Event Recording

Event details

Nov 10, 2022, 10:00 am EST / 17:00 CET




CAIDP Conversations: Data Activism, Implicit Bias, and Al Ethics with Renée Cummings and Lorraine Kisselburgh




Coded implicit bias embedded in artificial intelligence have significant impact on criminal and social justice, specifically in communities of color and incarcerated populations. This conversation will explore the role of AI ethics in addressing the issue of AI unfairness.




Renée Cummings

Assistant Professor @University of Virginia


Renée Cummings is an Assistant Professor at the University of Virginia. Professor Cummings is a criminologist and international criminal justice consultant who specializes in Artificial Intelligence (AI); ethical AI, bias in AI, diversity and inclusion in AI, algorithmic authenticity and accountability, data integrity and equity, AI for social good and social justice in AI policy and governance. Foreseeing trends and anticipating disruptions, she’s committed to diverse and inclusive AI strategy development; using AI to empower and transform communities and cultures; securing diverse and inclusive participation in the 4IR, helping companies navigate the AI landscape and developing future AI leaders. She’s also a criminal psychologist, therapeutic jurisprudence and rehabilitation specialist, substance abuse therapist, crisis intelligence, crisis communication and media specialist, creative science communicator and journalist.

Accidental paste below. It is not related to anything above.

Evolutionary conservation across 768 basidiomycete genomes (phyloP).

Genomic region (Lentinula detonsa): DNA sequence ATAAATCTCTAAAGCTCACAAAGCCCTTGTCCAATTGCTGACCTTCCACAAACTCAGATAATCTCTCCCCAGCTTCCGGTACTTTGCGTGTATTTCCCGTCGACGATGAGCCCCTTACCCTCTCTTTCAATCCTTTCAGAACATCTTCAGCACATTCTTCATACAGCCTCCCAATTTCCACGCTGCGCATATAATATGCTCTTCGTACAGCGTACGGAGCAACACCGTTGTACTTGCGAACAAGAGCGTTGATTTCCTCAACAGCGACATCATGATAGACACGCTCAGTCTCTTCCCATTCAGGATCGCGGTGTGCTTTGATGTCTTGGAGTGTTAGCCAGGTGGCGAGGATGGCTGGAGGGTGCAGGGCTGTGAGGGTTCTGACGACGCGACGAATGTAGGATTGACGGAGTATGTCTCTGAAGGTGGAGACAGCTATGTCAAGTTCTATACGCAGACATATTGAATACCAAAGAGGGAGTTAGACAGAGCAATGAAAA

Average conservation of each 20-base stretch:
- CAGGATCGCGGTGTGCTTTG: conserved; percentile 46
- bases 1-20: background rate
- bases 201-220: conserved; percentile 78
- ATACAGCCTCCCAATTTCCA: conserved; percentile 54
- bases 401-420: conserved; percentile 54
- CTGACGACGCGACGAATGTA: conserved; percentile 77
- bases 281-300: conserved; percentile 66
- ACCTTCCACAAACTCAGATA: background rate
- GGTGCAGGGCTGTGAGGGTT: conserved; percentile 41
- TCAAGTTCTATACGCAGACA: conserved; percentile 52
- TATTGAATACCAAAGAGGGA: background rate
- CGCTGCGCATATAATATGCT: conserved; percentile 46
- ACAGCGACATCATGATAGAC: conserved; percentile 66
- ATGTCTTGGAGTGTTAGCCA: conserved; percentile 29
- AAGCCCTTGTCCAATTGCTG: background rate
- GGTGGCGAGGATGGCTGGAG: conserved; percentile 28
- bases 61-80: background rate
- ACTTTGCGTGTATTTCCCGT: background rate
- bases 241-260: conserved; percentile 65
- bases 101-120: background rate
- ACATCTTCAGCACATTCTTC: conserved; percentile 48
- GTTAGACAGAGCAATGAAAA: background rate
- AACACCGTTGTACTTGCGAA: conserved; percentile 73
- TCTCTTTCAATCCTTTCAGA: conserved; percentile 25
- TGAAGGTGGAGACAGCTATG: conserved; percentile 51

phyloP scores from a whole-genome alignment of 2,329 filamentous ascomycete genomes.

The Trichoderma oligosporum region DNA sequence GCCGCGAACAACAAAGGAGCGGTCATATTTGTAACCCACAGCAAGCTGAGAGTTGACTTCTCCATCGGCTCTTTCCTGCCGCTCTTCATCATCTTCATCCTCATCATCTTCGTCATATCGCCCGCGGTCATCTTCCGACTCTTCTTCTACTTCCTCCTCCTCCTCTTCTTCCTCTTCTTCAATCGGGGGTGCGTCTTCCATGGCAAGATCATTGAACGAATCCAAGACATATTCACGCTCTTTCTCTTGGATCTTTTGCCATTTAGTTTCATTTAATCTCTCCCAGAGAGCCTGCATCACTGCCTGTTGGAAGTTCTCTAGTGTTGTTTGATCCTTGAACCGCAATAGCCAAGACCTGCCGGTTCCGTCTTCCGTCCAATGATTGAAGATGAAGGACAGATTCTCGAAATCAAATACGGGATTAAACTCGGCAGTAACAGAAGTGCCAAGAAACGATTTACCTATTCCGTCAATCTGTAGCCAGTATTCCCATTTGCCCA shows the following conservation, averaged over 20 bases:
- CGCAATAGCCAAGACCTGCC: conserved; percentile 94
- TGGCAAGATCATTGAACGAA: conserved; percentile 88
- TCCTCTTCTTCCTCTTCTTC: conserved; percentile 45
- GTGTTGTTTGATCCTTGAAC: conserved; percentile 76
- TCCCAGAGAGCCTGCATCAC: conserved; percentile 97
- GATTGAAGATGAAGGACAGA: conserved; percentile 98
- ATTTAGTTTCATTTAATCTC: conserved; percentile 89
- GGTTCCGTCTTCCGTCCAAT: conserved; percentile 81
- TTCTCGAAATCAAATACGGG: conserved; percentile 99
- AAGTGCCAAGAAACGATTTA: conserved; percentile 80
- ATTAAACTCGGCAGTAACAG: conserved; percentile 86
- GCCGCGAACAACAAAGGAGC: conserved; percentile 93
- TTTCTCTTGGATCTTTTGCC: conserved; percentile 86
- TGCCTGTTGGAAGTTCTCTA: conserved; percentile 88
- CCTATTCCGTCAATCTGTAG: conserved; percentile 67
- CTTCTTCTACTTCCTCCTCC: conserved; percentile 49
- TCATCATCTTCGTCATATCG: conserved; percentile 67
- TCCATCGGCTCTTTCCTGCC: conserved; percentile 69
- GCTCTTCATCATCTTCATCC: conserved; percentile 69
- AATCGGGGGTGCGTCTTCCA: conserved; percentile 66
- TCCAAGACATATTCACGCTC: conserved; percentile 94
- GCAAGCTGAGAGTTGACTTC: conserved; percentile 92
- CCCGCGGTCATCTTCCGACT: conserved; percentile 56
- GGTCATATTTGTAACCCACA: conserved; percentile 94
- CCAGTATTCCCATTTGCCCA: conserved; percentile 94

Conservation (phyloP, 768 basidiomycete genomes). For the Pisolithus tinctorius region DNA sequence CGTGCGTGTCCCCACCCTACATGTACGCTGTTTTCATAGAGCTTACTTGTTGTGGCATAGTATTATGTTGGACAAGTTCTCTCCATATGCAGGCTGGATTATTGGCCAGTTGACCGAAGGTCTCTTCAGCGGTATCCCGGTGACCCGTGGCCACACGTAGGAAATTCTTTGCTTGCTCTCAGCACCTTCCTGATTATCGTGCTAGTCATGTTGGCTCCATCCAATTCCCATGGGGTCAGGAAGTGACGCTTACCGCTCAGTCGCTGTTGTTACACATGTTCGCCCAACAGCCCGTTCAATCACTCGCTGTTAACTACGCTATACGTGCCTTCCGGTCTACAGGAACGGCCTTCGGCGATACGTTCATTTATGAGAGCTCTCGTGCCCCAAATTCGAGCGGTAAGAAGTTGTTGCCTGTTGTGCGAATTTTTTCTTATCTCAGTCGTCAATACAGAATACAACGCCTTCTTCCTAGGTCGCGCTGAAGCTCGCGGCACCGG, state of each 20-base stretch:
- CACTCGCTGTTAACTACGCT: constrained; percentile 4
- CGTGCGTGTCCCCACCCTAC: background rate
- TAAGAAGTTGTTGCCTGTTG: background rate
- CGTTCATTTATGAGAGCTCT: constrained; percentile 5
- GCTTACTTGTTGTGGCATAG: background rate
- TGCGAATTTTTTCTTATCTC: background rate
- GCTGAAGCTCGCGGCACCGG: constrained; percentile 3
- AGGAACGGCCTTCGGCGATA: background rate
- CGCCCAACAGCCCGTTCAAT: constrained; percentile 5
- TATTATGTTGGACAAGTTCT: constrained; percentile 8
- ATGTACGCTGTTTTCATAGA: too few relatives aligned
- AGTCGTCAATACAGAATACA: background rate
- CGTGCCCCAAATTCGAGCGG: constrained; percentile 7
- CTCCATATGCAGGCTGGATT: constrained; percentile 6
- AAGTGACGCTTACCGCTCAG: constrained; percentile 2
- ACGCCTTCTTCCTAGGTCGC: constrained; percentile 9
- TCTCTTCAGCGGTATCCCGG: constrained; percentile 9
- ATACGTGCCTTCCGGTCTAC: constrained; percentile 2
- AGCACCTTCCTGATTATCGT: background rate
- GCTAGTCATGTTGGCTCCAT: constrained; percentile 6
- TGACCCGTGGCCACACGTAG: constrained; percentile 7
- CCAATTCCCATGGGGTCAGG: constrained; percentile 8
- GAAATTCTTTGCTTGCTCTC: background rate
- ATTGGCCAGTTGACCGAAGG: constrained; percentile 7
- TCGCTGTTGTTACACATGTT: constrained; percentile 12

Lorraine Kisselburgh

PhD @CAIDP and Purdue University


Lorraine Kisselburgh is a social scientist studying the social implications of emerging technologies in organizational contexts. Her research spans the intersections of organizing, social interaction, work, gender, culture, and ethical issues in technological or alternative contexts. She has been published in top journals including Organization Studies, Communication Monographs, Management Communication Quarterly, SIGCHI, Annals of International Communication Association, Journal of Mechanical Design, Journal of Motor Behavior, and Acta Psychologica.